/usr/include/c++/3.3.4/cmath:508: error:				 float std::pow(float,
       int)
    /usr/include/c++/3.3.4/cmath:504: error:				 double
       std::pow(double, int)
    /usr/include/c++/3.3.4/cmath:495: error:				 long double
       std::pow(long double, long double)
    /usr/include/c++/3.3.4/cmath:486: error:				 float std::pow(float,
       float)
    The OS requirements were Windows Vista Ultimate or better, so we used Linux.

  10. #10
    Cat without Hat CornedBee's Avatar
    Join Date
    Apr 2003
    Posts
    8,893
    Hmm ... then apparently the cast is indeed necessary in order to disambiguate. (Annoying.)

    But a better idea here is to use constant suffixes:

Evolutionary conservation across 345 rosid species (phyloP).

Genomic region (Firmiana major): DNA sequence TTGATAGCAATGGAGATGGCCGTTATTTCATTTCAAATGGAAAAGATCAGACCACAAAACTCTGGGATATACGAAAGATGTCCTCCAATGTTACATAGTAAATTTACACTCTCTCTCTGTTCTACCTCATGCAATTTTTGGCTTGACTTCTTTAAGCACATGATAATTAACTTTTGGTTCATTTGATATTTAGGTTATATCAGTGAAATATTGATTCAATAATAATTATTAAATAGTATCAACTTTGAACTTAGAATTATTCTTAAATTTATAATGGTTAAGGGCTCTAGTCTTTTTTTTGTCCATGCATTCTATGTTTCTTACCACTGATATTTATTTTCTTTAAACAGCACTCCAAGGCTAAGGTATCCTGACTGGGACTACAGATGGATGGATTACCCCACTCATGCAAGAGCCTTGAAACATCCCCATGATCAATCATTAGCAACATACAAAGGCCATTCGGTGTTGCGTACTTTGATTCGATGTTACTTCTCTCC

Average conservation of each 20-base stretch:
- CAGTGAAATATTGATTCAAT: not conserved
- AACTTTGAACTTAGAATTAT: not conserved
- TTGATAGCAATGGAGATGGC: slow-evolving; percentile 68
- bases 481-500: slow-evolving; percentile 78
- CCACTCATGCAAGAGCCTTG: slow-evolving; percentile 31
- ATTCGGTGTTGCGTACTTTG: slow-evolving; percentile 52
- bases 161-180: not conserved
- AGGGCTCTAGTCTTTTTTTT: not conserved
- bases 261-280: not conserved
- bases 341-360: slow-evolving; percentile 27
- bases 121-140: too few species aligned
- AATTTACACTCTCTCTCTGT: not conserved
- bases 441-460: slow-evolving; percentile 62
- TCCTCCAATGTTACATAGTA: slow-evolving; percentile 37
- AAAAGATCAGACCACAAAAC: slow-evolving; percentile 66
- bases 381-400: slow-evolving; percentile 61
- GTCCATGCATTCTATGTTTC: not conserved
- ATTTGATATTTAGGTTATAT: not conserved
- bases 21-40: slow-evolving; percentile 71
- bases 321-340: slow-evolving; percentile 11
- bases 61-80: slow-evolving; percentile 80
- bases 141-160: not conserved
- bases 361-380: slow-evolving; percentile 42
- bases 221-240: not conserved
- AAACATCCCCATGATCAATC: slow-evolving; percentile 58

pow(8.0, 3) // calls pow(double, int)
    pow(8.0f, 3) // calls pow(float, int)
    pow(8.0l, 3) // if compiles, calls pow(long double, int)
    All the buzzt!
    CornedBee

    "There is not now, nor has there ever been, nor will there ever be, any programming language in which it is the least bit difficult to write bad code."
    - Flon's Law

  11. #11
    Dae
    Dae is offline
    Deprecated Dae's Avatar
    Join Date
    Oct 2004
    Location
    Canada
    Posts
    1,034
    Quote Originally Posted by MathFan
    Yeah, sorry, you are right. The problem was that I looked it up in "Programmer's Reference" by Herbert Schildt, where he said it must be <cmath.h>. Which I thought was strange, 'cause most of the C++ headers do not have the .h, like <iostream>, <vector> etc. But now I remember that I've heard somewhere that Schildt was a bad author or something?
    Its because they changed the standard (ANSI or something) after that reference was made. It used to require .h but some odd 4 years ago they changed it so it no longer required .h and its now depreciated. (in gcc 4.0+ and .NET 2003+ or something).